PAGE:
Here J _{0} is the deformation at the strip center, h is the thickness and 2a is the length of the strip. The relative reflectance difference between the [110] and [11 0] directions at the center of the strip (3 × 4 mm^{2}) is measured by RDS at room temperature.
Results and discussion
Experimental results
Figure 2 shows the real part of the RD and ΔR/R spectra of the three samples obtained at 80 K. In the ΔR/R spectra, we can observe the transitions of 1e1hh (the first conduction to the first valence subband of heavy hole), 1e1lh and 2e2hh, and what's more, the intensity of the transition 1e1hh is much larger than that of the 1e1lh. However, in the RD spectra, besides the allowed transitions 1e1hh, 1e1lh, 2e2hh and 1eh*, we can also observe the forbidden transition 1e2hh. Here h* represents continuous hole states. The energy positions of the transitions 1e1hh (1e1lh) are marked by solid (dotted) lines. And the positions of 1e2hh, 1eh* and 2e2hh are indicated by upward, green downward and black downward arrows, respectively. The transitions 1e1hh and 1e1lh show peaklike lineshape (negative or positive), while the forbidden transitions 1e2hh of the samples with well width 5 and 7 nm present a smoothedsteplike lineshape. This phenomenon may be attributed to the coupling of heavy and light holes when the inplane wave vector is nonzero [1]. For the sample with well width 3 nm, it is difficult to clearly distinguish the corresponding energy positions of the transitions 1e2hh, 1e1lh and leh*, because they are too close to each other. Even so, we can still observe that, the intensity of the IPOA of 1e1lh increases obviously compared to that of 1e1hh. Surprisingly, the forbidden transition 1e2hh are comparable to the allowed transition in RD spectra, while it almost cannot be observed in ΔR/R spectra.
Figure 3 shows the imaginary part of RD spectra of the sample with 5 nm well width under different strain. Although the signaltonoise ratio at room temperate is not as good as that at 80 K, three structures can still be clearly observed in the vicinity of 1.30, 1.34 and 1.36 eV, which can be assigned to the transitions of 1e1hh, 1e2hh and 1e1lh, respectively. Figure 4a shows us the RD intensity of the transition 1e1hh, 1e2hh and 1e1lh vs. strain, after subtracting the RD contribution under zero strain. It can be seen that, as the strain increases, the RD intensity of the allowed transition 1e1hh and 1e1lh are enhanced, while that of the forbidden transition 1e2hh does not show apparent change. Besides, in contrast to the transition 1e2hh and 1e1lh, the sign of the anisotropic transition 1e1hh changes as the strain increases. In addiction, slight redshifts can be introduced by the strain for all transitions, as shown in Figure 4b. The energy shift caused by J _{0} = 0.07 (i.e., ϵ _{ xy } = 7e _{0} = 2.3 × 10^{4}) is less than 9 meV.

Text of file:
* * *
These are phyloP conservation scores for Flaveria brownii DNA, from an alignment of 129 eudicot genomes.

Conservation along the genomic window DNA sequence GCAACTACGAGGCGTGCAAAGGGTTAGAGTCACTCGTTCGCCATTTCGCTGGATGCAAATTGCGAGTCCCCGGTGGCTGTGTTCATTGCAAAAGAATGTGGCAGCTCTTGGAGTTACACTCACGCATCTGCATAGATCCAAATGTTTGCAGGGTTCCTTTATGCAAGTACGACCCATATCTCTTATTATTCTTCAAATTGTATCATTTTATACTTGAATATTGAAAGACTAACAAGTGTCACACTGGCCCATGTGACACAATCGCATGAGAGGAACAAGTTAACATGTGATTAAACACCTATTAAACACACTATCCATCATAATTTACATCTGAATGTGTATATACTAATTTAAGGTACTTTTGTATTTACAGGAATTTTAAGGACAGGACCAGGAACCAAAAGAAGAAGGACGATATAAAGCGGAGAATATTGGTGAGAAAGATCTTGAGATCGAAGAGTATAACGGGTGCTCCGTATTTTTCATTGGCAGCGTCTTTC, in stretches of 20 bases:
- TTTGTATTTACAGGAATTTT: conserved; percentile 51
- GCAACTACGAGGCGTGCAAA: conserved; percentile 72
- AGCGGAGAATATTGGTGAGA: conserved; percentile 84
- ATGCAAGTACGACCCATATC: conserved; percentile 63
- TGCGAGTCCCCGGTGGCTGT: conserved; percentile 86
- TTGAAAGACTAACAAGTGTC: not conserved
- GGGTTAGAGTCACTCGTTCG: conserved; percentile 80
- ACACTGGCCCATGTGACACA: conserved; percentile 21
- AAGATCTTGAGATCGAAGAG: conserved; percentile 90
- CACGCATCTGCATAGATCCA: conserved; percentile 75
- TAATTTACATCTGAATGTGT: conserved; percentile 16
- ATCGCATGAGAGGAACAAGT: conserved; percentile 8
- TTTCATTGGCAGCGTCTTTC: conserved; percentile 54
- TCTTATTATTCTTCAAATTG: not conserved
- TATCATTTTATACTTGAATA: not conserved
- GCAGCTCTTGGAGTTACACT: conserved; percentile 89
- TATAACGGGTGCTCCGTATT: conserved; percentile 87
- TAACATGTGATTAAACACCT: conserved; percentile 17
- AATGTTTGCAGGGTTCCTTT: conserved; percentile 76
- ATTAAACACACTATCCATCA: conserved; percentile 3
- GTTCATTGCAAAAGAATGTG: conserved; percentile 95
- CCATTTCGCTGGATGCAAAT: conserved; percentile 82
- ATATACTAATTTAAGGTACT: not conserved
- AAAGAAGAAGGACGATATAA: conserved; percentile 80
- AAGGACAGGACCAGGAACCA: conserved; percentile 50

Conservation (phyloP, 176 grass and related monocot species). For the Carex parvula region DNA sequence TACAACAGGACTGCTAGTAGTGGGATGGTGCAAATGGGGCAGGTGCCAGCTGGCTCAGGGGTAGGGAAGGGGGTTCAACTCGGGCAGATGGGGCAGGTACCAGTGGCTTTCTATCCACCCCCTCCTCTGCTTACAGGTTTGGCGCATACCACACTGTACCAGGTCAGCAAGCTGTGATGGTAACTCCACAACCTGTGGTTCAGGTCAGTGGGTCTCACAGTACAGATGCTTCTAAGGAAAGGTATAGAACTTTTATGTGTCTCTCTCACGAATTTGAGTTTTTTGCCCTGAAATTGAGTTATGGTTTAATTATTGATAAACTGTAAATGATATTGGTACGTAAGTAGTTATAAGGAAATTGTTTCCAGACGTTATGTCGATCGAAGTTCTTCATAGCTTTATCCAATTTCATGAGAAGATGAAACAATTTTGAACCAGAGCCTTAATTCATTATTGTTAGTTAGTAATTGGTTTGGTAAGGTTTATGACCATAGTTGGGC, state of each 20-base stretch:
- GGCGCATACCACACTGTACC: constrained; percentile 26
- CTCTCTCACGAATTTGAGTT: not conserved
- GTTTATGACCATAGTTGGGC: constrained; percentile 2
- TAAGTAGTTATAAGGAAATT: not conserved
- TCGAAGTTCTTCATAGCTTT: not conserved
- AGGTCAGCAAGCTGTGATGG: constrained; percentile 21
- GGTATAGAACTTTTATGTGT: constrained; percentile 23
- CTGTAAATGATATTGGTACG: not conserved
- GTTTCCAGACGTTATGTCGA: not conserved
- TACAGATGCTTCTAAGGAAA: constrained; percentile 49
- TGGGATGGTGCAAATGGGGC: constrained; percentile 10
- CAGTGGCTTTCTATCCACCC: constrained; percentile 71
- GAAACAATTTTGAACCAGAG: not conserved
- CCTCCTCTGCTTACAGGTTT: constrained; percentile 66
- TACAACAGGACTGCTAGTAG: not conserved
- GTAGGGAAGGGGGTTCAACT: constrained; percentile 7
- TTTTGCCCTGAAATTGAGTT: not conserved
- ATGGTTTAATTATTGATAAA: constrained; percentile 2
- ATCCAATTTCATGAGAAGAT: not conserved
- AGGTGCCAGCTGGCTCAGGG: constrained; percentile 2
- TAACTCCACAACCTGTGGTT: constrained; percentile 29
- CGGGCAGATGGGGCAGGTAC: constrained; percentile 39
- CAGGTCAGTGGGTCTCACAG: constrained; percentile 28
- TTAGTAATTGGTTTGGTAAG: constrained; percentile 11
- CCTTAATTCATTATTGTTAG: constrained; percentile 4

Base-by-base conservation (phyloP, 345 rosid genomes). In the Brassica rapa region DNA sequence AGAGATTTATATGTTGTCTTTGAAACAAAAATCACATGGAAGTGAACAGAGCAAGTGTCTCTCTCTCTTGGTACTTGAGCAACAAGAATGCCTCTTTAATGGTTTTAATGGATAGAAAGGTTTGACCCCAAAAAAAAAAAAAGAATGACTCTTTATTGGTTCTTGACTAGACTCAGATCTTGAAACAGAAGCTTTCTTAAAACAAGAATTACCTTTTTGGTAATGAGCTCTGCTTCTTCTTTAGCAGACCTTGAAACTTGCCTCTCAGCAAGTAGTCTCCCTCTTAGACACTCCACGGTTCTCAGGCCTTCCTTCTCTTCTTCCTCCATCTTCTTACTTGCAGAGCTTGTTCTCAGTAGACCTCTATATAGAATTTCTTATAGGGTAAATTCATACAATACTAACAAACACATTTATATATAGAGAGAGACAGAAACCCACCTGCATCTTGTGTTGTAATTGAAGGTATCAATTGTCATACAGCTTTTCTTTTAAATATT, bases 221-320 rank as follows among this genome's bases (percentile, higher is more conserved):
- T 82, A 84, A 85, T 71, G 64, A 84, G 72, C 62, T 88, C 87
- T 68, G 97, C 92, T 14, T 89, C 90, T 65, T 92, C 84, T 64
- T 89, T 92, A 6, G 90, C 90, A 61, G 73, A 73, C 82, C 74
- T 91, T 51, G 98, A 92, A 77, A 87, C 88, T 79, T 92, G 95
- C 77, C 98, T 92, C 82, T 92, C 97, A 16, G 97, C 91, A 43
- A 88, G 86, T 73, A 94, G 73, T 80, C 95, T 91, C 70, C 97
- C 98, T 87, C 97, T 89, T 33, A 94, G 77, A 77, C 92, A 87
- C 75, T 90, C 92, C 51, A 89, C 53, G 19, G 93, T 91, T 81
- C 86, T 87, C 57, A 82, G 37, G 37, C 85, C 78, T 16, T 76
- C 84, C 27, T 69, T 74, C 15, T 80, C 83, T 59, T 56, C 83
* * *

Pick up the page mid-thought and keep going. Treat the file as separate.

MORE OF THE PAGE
Models and calculation results
It is well known that, IPOA in (001)oriented QWs mainly comes from mixing between heavy and light holes [2, 3, 17]. However, it is demonstrated that the spinorbit coupling has significant effects on the band structure especially for highly strained quantum wells [18]. The strain will couple the heavyhole (hh) bands, lighthole (lh) bands with spinorbit splitoff (SO) band [18]. Therefore, taking into account the coupling between hh, lh and SO band, we use 6 band K · P theory which is described in Ref. [18], and treat the holemixing induced by the strain ϵ _{ xy }, electric field and the two interface as perturbation [4]. The perturbation Hamiltonian H' can be written as [18]
and [18]
for the basis 3/2, 3/ 2 > , 3/ 2, 1/2 > , 3/2, 1/2 > , 3/ 2, 3/2 > , 1/2, 1/2 > , and 1/ 2, 1/2 >. Here b and D are the BirPikus deformation potentials, F is the electric field along the z direction, d _{14} is the piezoelectric constant, ϵ _{ ij } denotes the symmetric strain tensor, P _{1} (P _{2}) is the lower (upper) interface potential parameter describing the effect of C _{2ν} interface symmetry [2], l _{1} (l _{2}) is the In segregation length in the lower (upper) interface, and z = ±w/2 is the location of the interfaces of QW. The interface potential parameter P _{1} and P _{2} are equal for a symmetric QW, and anisotropic interface roughness will make them unequal [4]. According to the model suggested in Ref. [19], we assume that the segregation lengths on the two interfaces are equal, i.e., l _{1} = l _{2}.
In order to estimate the value of builtin electric field, we perform photoreflectance measurements. However, no FranzKeldysh oscillations presents, which can be attributed to the fact that the layers are all intentionally undoped and the residual doping is very low. Thus, the residual electric field is weak enough to be neglected.
Based on the Luttinger 6 × 6 hole Hamiltonian [18] and the holemixing Hamiltonian described in Equation 1, the energies of n em lh/hh transition and transition probability can be calculated. Then using a Lorentzian function, as described in Equation 4, we can simulate anisotropic transition spectroscopy ΔM and average transition spectroscopy M.